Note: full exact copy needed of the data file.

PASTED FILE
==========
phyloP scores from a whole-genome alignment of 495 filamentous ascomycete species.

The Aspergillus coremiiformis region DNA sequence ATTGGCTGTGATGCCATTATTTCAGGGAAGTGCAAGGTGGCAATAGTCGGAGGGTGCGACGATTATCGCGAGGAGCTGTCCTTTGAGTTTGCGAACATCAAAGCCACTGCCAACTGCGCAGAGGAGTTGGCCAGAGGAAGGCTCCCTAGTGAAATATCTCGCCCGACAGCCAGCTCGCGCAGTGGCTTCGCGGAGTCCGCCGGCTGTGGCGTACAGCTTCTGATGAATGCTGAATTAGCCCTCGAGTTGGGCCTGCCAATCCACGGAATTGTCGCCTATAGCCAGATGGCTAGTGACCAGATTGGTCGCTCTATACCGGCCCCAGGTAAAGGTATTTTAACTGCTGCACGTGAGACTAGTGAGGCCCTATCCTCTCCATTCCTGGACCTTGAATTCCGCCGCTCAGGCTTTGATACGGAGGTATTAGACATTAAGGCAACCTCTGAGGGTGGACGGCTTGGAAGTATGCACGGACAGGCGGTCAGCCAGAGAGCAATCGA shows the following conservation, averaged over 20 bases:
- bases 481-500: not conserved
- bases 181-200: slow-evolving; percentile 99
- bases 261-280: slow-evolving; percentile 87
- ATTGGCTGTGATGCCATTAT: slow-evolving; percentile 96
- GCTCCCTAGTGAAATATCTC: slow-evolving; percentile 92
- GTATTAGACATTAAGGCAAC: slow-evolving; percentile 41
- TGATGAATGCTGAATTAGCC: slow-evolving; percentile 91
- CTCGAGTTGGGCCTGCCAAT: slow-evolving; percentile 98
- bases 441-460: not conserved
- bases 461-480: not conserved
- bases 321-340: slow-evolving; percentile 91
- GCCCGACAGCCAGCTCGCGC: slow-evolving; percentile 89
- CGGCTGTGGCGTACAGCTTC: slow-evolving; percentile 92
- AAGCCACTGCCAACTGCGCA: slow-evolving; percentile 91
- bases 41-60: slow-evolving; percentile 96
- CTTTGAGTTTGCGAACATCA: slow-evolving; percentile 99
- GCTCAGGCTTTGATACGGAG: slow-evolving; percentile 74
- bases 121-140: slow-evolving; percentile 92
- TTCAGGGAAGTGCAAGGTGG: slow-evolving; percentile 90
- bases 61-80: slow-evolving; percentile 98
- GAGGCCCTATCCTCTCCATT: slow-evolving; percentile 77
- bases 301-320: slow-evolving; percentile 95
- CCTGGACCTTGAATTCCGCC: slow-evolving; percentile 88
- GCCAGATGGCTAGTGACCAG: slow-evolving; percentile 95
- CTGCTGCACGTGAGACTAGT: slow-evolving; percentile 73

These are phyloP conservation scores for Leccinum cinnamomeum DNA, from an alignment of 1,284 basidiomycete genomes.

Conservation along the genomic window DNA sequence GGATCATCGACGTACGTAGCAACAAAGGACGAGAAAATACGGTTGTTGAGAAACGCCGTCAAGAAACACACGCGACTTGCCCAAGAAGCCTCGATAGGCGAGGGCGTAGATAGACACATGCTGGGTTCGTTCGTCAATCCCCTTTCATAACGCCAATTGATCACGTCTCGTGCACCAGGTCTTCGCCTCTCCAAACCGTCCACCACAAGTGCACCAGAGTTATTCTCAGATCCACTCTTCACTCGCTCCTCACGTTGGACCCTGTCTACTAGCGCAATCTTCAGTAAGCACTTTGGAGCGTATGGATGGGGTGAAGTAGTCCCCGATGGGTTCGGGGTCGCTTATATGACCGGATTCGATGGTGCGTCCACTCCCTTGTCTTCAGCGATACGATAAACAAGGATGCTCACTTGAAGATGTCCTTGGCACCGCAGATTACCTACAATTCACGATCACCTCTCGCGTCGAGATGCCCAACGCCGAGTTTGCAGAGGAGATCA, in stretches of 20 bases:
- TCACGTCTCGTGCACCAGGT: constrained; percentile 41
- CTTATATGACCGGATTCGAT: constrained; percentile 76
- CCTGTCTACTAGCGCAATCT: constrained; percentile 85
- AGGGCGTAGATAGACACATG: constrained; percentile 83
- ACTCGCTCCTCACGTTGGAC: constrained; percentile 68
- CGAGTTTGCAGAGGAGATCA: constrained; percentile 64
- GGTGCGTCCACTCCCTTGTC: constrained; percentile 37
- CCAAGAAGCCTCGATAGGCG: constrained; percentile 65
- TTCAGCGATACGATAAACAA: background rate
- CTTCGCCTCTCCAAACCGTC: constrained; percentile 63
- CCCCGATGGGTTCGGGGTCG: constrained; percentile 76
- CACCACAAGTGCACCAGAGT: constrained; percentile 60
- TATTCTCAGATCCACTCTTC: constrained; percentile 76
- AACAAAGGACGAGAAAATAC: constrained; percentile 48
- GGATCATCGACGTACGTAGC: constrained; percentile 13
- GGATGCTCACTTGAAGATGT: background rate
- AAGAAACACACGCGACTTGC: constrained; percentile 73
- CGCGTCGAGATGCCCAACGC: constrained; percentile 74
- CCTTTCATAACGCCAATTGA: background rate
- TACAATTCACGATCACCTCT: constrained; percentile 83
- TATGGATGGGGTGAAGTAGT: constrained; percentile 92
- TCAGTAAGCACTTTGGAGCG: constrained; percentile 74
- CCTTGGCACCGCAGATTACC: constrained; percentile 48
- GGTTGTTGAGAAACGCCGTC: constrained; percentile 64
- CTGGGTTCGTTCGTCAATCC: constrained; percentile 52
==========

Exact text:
phyloP scores from a whole-genome alignment of 495 filamentous ascomycete species.

The Aspergillus coremiiformis region DNA sequence ATTGGCTGTGATGCCATTATTTCAGGGAAGTGCAAGGTGGCAATAGTCGGAGGGTGCGACGATTATCGCGAGGAGCTGTCCTTTGAGTTTGCGAACATCAAAGCCACTGCCAACTGCGCAGAGGAGTTGGCCAGAGGAAGGCTCCCTAGTGAAATATCTCGCCCGACAGCCAGCTCGCGCAGTGGCTTCGCGGAGTCCGCCGGCTGTGGCGTACAGCTTCTGATGAATGCTGAATTAGCCCTCGAGTTGGGCCTGCCAATCCACGGAATTGTCGCCTATAGCCAGATGGCTAGTGACCAGATTGGTCGCTCTATACCGGCCCCAGGTAAAGGTATTTTAACTGCTGCACGTGAGACTAGTGAGGCCCTATCCTCTCCATTCCTGGACCTTGAATTCCGCCGCTCAGGCTTTGATACGGAGGTATTAGACATTAAGGCAACCTCTGAGGGTGGACGGCTTGGAAGTATGCACGGACAGGCGGTCAGCCAGAGAGCAATCGA shows the following conservation, averaged over 20 bases:
- bases 481-500: not conserved
- bases 181-200: slow-evolving; percentile 99
- bases 261-280: slow-evolving; percentile 87
- ATTGGCTGTGATGCCATTAT: slow-evolving; percentile 96
- GCTCCCTAGTGAAATATCTC: slow-evolving; percentile 92
- GTATTAGACATTAAGGCAAC: slow-evolving; percentile 41
- TGATGAATGCTGAATTAGCC: slow-evolving; percentile 91
- CTCGAGTTGGGCCTGCCAAT: slow-evolving; percentile 98
- bases 441-460: not conserved
- bases 461-480: not conserved
- bases 321-340: slow-evolving; percentile 91
- GCCCGACAGCCAGCTCGCGC: slow-evolving; percentile 89
- CGGCTGTGGCGTACAGCTTC: slow-evolving; percentile 92
- AAGCCACTGCCAACTGCGCA: slow-evolving; percentile 91
- bases 41-60: slow-evolving; percentile 96
- CTTTGAGTTTGCGAACATCA: slow-evolving; percentile 99
- GCTCAGGCTTTGATACGGAG: slow-evolving; percentile 74
- bases 121-140: slow-evolving; percentile 92
- TTCAGGGAAGTGCAAGGTGG: slow-evolving; percentile 90
- bases 61-80: slow-evolving; percentile 98
- GAGGCCCTATCCTCTCCATT: slow-evolving; percentile 77
- bases 301-320: slow-evolving; percentile 95
- CCTGGACCTTGAATTCCGCC: slow-evolving; percentile 88
- GCCAGATGGCTAGTGACCAG: slow-evolving; percentile 95
- CTGCTGCACGTGAGACTAGT: slow-evolving; percentile 73

These are phyloP conservation scores for Leccinum cinnamomeum DNA, from an alignment of 1,284 basidiomycete genomes.

Conservation along the genomic window DNA sequence GGATCATCGACGTACGTAGCAACAAAGGACGAGAAAATACGGTTGTTGAGAAACGCCGTCAAGAAACACACGCGACTTGCCCAAGAAGCCTCGATAGGCGAGGGCGTAGATAGACACATGCTGGGTTCGTTCGTCAATCCCCTTTCATAACGCCAATTGATCACGTCTCGTGCACCAGGTCTTCGCCTCTCCAAACCGTCCACCACAAGTGCACCAGAGTTATTCTCAGATCCACTCTTCACTCGCTCCTCACGTTGGACCCTGTCTACTAGCGCAATCTTCAGTAAGCACTTTGGAGCGTATGGATGGGGTGAAGTAGTCCCCGATGGGTTCGGGGTCGCTTATATGACCGGATTCGATGGTGCGTCCACTCCCTTGTCTTCAGCGATACGATAAACAAGGATGCTCACTTGAAGATGTCCTTGGCACCGCAGATTACCTACAATTCACGATCACCTCTCGCGTCGAGATGCCCAACGCCGAGTTTGCAGAGGAGATCA, in stretches of 20 bases:
- TCACGTCTCGTGCACCAGGT: constrained; percentile 41
- CTTATATGACCGGATTCGAT: constrained; percentile 76
- CCTGTCTACTAGCGCAATCT: constrained; percentile 85
- AGGGCGTAGATAGACACATG: constrained; percentile 83
- ACTCGCTCCTCACGTTGGAC: constrained; percentile 68
- CGAGTTTGCAGAGGAGATCA: constrained; percentile 64
- GGTGCGTCCACTCCCTTGTC: constrained; percentile 37
- CCAAGAAGCCTCGATAGGCG: constrained; percentile 65
- TTCAGCGATACGATAAACAA: background rate
- CTTCGCCTCTCCAAACCGTC: constrained; percentile 63
- CCCCGATGGGTTCGGGGTCG: constrained; percentile 76
- CACCACAAGTGCACCAGAGT: constrained; percentile 60
- TATTCTCAGATCCACTCTTC: constrained; percentile 76
- AACAAAGGACGAGAAAATAC: constrained; percentile 48
- GGATCATCGACGTACGTAGC: constrained; percentile 13
- GGATGCTCACTTGAAGATGT: background rate
- AAGAAACACACGCGACTTGC: constrained; percentile 73
- CGCGTCGAGATGCCCAACGC: constrained; percentile 74
- CCTTTCATAACGCCAATTGA: background rate
- TACAATTCACGATCACCTCT: constrained; percentile 83
- TATGGATGGGGTGAAGTAGT: constrained; percentile 92
- TCAGTAAGCACTTTGGAGCG: constrained; percentile 74
- CCTTGGCACCGCAGATTACC: constrained; percentile 48
- GGTTGTTGAGAAACGCCGTC: constrained; percentile 64
- CTGGGTTCGTTCGTCAATCC: constrained; percentile 52